Law School Discussion

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Poll

3L was it worth going to law school?

Yes. I would want to be an Attorney no matter what.
 2 (22.2%)
Yes, but I feel the job economy still adversely affects lawyers more than other careers.
 6 (66.7%)
No, I should have dropped in 1L when my friends did. I envy them.
 0 (0%)
I am only still going due to being almost done but won't bother with the bar or being a lawyer.
 0 (0%)
College as a whole is a scam. I was better off with just a GED and the classifieds.
 1 (11.1%)

Total Members Voted: 8

Author Topic: 3L worth. Was it worth it?  (Read 950 times)

sollicitus

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3L worth. Was it worth it?
« on: February 15, 2012, 07:21:26 PM »
3L was it worth going to law school?
Why or why not?
Any Horror stories or stories of hope for the 1L and prelaws?

legend

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Re: 3L worth. Was it worth it?
« Reply #1 on: February 16, 2012, 01:56:13 AM »
I am a 3L at a school that dabbled between tier 3/4 and now is in the 120's in this new ranking system. WOO!! However, I have thoroughly enjoyed law school and I was with a bunch of friends today and we were all talking about different cases we were working on in our internships etc. The three of us were happy with it and thinking how cool it was that we were actually working on real cases. One guy was doing a divorce, the other an appellate brief in a PI case, and I was helping my office with an amicus brief on a Con Law case going to my State's Supreme Court.

It has been a lot of work and I have a lot of debt, but I have met a lot of cool people and done a lot of fun things. I was involved in school as well and got to go participate in Mock Trial Competitions and got trips to Chicago, Houston, and Puerto Rico paid for by the school, which is an added perk.

The down side is I do not have a guaranteed job waiting for me and many people at my school don't. I think this is the case even at the "higher ranked" schools in my area. I currently work with interns who attend T14 and Top 50 schools who also don't have jobs lined up. I am not sure if this is how it always been or if it just the economy now. I do looking forward to taking the bar and starting a legal career. I have no regrets and would do it all over again if I could.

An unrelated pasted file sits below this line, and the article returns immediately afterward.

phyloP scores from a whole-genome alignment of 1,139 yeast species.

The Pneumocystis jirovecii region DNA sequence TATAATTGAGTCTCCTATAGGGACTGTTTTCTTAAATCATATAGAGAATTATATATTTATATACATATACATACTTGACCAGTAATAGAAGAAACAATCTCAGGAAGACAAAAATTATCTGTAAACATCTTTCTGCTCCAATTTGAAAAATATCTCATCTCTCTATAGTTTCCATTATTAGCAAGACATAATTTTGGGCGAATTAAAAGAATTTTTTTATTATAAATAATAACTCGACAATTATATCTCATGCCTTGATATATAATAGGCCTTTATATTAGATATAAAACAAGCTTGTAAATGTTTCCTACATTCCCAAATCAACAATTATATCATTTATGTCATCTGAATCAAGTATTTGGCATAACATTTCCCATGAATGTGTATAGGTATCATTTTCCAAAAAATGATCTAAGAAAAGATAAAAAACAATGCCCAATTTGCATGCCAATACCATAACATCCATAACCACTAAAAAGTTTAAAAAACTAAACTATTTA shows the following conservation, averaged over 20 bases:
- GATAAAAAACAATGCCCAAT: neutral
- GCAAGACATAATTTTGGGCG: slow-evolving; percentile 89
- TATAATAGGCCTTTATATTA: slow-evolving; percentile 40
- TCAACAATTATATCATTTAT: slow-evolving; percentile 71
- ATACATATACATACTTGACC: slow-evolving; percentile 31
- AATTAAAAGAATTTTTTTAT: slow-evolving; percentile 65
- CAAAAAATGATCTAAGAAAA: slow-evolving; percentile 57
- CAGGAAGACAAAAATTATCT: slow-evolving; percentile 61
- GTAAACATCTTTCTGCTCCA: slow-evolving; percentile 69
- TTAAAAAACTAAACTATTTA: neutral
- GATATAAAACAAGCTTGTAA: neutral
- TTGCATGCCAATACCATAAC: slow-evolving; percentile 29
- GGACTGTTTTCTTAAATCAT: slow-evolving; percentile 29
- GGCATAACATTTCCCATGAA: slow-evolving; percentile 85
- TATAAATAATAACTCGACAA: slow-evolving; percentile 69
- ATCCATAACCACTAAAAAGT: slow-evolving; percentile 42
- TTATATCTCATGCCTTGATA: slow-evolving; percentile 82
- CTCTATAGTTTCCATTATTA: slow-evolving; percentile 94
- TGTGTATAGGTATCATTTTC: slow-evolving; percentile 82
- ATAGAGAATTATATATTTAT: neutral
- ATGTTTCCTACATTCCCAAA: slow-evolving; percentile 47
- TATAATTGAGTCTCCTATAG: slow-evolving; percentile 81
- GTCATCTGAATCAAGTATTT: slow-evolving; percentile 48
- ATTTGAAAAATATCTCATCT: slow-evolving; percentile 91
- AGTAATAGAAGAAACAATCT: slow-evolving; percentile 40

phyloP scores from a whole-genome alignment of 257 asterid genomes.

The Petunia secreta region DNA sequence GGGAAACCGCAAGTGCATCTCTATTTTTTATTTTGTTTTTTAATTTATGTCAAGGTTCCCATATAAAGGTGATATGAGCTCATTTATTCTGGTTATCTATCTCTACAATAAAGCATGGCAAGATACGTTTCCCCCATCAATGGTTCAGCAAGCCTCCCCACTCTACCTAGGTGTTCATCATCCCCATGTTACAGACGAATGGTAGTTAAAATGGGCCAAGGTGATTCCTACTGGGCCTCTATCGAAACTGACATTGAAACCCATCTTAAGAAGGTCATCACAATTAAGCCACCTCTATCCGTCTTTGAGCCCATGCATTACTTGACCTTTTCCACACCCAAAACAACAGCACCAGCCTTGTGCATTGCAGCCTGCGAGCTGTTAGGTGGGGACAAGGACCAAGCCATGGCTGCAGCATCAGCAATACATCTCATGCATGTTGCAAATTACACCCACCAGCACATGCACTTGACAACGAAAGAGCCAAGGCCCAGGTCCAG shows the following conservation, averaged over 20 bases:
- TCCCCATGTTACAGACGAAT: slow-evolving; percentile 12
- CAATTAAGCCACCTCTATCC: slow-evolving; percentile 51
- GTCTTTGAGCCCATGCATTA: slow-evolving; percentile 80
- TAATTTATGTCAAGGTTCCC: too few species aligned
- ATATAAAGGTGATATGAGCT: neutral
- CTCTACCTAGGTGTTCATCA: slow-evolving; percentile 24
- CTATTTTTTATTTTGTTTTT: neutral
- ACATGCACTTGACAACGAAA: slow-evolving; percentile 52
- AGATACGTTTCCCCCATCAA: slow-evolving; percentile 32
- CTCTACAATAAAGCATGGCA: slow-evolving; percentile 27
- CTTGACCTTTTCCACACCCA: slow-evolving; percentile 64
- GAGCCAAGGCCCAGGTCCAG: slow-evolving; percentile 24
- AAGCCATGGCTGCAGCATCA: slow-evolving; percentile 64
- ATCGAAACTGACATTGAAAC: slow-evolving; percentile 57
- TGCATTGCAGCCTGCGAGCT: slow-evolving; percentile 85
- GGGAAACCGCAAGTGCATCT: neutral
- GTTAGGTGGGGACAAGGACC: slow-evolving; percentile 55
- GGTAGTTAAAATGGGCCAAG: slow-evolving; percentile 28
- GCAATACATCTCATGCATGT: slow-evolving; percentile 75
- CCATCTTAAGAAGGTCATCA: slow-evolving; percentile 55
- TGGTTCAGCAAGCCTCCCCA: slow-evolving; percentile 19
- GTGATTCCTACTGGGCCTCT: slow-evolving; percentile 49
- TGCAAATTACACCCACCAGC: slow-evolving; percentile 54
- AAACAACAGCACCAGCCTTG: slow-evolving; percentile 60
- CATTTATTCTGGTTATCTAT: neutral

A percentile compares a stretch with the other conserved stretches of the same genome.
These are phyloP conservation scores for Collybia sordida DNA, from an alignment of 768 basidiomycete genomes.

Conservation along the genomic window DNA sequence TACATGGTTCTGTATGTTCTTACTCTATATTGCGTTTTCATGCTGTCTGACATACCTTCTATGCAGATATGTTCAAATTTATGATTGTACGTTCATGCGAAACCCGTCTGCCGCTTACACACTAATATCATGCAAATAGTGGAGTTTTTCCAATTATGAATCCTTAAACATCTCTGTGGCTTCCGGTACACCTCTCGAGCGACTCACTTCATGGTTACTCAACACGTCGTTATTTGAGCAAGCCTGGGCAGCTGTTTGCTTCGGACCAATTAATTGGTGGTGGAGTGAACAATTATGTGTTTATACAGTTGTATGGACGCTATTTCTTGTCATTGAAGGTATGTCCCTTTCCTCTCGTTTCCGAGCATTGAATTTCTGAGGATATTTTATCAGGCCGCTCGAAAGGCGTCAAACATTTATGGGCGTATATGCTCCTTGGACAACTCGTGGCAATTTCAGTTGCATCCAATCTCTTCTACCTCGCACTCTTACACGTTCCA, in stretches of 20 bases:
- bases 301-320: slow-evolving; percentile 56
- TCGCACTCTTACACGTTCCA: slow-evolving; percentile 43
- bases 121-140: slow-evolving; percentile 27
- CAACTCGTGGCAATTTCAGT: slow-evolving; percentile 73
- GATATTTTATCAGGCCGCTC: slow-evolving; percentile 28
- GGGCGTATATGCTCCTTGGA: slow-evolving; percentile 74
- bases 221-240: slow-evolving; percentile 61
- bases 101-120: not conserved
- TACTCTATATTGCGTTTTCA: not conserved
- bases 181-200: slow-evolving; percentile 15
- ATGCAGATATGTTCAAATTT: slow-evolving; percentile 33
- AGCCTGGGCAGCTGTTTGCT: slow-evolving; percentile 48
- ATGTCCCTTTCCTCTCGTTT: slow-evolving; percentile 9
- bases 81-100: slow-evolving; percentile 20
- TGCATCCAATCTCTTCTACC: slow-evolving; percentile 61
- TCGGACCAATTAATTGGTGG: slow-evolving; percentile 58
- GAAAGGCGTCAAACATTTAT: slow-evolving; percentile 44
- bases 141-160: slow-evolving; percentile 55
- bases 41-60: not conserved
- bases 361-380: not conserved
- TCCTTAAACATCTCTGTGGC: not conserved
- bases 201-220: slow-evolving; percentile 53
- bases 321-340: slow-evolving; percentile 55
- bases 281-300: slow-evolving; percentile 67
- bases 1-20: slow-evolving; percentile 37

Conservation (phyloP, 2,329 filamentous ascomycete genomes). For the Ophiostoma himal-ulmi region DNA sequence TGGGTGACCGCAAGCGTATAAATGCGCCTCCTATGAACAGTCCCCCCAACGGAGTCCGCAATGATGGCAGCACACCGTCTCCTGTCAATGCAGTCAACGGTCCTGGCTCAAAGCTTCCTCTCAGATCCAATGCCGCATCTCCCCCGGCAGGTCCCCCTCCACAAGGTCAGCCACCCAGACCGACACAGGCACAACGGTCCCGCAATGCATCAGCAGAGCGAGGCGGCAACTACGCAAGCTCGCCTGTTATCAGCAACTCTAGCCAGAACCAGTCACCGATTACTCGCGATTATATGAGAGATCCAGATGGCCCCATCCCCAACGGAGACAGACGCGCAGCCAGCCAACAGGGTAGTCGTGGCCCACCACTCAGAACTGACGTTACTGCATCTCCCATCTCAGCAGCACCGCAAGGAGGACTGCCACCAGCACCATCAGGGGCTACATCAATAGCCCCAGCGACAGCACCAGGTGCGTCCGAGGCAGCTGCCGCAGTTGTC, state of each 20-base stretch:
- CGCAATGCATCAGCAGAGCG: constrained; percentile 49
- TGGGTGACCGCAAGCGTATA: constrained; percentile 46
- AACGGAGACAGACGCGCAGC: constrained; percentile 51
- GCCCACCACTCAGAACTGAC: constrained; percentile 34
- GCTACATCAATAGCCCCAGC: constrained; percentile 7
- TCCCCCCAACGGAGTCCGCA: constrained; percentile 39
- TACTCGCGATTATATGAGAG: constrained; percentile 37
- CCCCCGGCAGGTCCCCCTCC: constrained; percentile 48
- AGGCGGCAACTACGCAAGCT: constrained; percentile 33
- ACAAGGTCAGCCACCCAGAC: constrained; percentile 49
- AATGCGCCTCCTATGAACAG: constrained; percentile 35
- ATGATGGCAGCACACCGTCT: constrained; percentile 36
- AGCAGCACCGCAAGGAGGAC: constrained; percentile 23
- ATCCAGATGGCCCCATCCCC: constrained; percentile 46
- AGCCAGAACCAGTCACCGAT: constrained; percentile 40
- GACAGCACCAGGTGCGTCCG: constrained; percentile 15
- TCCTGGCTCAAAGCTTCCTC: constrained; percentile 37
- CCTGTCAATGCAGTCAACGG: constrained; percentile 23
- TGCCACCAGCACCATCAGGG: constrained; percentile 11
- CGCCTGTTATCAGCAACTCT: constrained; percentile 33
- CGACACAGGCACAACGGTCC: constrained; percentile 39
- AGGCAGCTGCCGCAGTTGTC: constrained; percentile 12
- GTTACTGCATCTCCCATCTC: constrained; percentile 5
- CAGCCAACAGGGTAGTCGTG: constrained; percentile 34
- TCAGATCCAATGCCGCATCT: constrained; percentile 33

I might be singing a different tune in a year or two, but only time will tell.

JBrien

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Re: 3L worth. Was it worth it?
« Reply #2 on: February 21, 2012, 03:28:34 PM »
Legend,

Having gone through the entire circus and been practicing for 6 years now, I can confidently state that you have to start exploring as soon as possible all the different types of law you want to pursue.  Conduct informational interviews with anyone in those fields.  You would be surprised at how easy it is to get a job if the employer believes you have a PASSION for the work.

The problem that most people have is that they do not know how (or are willing) to put some time and effort into a self-assessment and discover who you are. 

What is your personality like? 
Do you want to go to court or not?
Are you the type of person who enjoys leaving the office and appearing at different places, or would you rather not travel with your job?
How important is status to you?
How important is money to you?
How important is your free time?

Overall you have to know yourself and then learn about each type of law…  talk to real practitioners (not law school professors).  Pick three types that interest you and then contact the development individual at the professional associations of those types of lawyers.  (Google search should take about 10 minutes to come up with names of people, and by the way those people have job descriptions which require them to assist young law students/attorneys.)

Check out the below site and good luck to you!

http://www.become-a-lawyer.com/Types-of-lawyers.html



GGI

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Re: 3L worth. Was it worth it?
« Reply #3 on: March 02, 2012, 07:05:29 AM »
It may take a long time and significant commitment before law starts to pay off but at the end it will be worth it. After law school, you will have to work hard for a number of years before you can established yourself as a successful attorney (whatever area of law you decide to practice) but I can happily say that I do not know anyone who, having put in the effort, has not enjoyed great rewards. Always do your best and you will enjoy great success in your career!

Giuseppe Giusti
Attorney and author of Soft Skills for Lawyers
http://softskillsforlawyers.blogspot.com/

jack24

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Re: 3L worth. Was it worth it?